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We use camera trap data from Kasungu National Park, Malawi, to give new insight on caracal habitat use in a miombo woodland and compare the spatiotemporal patterns between caracal and members of the large carnivore guild. The use of spotted hyaena in areas with lower spotted hyaena production and caracal in areas with less spotted hyaena abundance and caracal displayed inconsistent temporal disturbance patterns to spotted hyaena. Our research provides insight into caracal ecology in a Miombo woodland and improves our knowledge of community dynamics between a lesser-studied small carnivore and the large carnivore guild.
Source link: https://doi.org/10.1007/s13364-022-00655-1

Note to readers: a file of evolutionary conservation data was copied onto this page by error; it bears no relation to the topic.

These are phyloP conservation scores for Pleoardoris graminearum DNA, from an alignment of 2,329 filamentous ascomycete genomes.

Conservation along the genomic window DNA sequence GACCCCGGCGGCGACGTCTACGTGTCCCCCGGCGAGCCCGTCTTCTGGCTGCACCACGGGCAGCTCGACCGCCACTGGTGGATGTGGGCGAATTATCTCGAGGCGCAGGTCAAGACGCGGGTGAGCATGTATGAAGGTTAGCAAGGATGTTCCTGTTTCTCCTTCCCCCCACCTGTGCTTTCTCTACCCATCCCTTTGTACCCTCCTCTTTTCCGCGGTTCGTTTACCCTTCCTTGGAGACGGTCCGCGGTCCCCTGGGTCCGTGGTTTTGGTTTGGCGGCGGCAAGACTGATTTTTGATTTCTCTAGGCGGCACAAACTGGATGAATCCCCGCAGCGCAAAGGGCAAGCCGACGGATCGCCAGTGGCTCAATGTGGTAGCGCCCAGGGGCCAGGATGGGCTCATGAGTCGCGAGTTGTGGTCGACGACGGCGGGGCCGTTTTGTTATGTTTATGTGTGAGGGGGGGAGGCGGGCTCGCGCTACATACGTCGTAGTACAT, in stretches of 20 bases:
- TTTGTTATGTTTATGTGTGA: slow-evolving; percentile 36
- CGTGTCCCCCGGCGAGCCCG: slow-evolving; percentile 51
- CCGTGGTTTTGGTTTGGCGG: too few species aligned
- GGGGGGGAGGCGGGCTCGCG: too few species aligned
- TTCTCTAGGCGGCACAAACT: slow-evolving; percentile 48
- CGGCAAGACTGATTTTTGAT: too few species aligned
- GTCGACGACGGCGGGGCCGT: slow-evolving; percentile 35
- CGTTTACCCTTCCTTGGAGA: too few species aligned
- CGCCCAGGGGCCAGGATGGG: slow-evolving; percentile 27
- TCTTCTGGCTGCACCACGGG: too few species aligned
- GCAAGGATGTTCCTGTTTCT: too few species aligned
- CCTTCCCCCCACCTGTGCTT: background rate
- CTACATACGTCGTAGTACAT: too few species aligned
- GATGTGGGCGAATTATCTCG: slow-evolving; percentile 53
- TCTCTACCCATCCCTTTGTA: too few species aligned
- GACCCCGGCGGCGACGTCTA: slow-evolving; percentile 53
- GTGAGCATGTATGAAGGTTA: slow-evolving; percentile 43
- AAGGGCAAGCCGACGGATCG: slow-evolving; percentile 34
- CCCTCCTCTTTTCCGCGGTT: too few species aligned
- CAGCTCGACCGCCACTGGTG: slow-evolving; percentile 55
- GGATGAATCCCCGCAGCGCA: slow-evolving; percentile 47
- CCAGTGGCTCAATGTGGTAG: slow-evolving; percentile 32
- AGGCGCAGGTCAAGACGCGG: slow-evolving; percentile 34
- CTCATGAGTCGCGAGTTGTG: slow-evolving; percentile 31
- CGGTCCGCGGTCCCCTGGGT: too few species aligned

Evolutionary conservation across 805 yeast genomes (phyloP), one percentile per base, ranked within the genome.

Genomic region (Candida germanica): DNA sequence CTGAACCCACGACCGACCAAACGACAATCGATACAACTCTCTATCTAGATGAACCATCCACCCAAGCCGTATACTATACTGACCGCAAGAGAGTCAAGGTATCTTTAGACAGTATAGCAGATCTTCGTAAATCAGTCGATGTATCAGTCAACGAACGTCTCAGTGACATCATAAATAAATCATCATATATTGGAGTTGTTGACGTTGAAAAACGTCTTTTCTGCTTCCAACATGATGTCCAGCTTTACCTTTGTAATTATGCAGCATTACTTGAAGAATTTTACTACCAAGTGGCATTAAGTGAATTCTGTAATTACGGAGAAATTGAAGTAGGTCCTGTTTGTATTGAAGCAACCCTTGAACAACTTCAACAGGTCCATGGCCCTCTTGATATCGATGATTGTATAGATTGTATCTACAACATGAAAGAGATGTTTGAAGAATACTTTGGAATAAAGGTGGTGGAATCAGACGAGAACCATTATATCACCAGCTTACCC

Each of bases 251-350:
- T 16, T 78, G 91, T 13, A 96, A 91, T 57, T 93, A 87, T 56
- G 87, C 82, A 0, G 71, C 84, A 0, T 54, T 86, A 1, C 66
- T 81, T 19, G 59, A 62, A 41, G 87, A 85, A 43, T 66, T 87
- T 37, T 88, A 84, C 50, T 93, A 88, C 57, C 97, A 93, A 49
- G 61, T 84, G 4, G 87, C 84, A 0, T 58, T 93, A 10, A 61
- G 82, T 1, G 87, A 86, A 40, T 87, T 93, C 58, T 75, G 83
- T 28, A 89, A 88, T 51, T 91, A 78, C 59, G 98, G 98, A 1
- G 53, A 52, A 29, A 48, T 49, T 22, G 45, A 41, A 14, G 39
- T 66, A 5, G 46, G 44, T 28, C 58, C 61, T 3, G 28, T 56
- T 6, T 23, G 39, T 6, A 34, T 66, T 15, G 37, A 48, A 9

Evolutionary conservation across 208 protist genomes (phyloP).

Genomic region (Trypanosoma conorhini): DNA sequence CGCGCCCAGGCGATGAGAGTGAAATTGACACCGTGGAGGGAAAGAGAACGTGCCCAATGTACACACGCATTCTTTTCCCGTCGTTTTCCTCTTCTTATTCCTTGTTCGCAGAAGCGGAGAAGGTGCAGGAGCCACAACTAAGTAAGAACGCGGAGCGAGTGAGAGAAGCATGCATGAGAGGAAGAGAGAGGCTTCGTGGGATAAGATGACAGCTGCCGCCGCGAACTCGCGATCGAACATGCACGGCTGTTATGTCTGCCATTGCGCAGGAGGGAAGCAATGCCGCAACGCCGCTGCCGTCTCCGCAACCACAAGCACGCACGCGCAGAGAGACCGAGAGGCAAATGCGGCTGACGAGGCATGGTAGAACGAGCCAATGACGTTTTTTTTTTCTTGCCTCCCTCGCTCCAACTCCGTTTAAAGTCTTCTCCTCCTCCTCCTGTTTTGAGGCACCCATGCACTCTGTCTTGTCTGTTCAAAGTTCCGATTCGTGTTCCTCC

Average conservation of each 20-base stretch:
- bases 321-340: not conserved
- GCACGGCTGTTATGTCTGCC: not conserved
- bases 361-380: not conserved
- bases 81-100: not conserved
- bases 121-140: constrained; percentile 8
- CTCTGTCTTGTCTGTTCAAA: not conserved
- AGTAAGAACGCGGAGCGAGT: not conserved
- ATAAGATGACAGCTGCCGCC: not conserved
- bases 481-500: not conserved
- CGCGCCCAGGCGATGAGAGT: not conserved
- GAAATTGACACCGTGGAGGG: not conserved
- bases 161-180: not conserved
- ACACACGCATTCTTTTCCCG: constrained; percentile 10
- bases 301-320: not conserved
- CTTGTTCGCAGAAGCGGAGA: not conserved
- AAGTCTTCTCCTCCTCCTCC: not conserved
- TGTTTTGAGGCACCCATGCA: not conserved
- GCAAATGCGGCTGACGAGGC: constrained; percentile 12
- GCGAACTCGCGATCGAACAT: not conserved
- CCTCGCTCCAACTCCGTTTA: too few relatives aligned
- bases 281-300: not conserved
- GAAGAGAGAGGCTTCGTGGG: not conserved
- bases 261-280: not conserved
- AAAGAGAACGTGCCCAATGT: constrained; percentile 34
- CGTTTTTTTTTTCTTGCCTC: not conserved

The present research focuses on the South American fur seal, or Arctocephalus australis, a carnivore included in the pinnipeds group. We investigated whether the anatomical characteristics of the Arctocephalus australisu2019 respiratory system are similar to those of other land-carnivores or whether these individuals have anatomical variations related to their ability to dive or their breath-holding capacities. We analyzed 11 cadavers of Arctocephalus australis, which included adult and juvenile individuals, by anatomically dissecting their isolated whole respiratory system.
Source link: https://doi.org/10.3390/ani13020199
Both male and female visitors' visitation rates and communication habits in reaction to either male or female visitors' arrivals were most illustrated by the combination of visitation by both competitors and potential mates. After visiting a female's return to scent marking areas more quickly and increased their rate of flehmen response after a females' visit, although males' rates of visitation and duration of visits increased in reaction to other males.
Source link: https://doi.org/10.1038/srep27257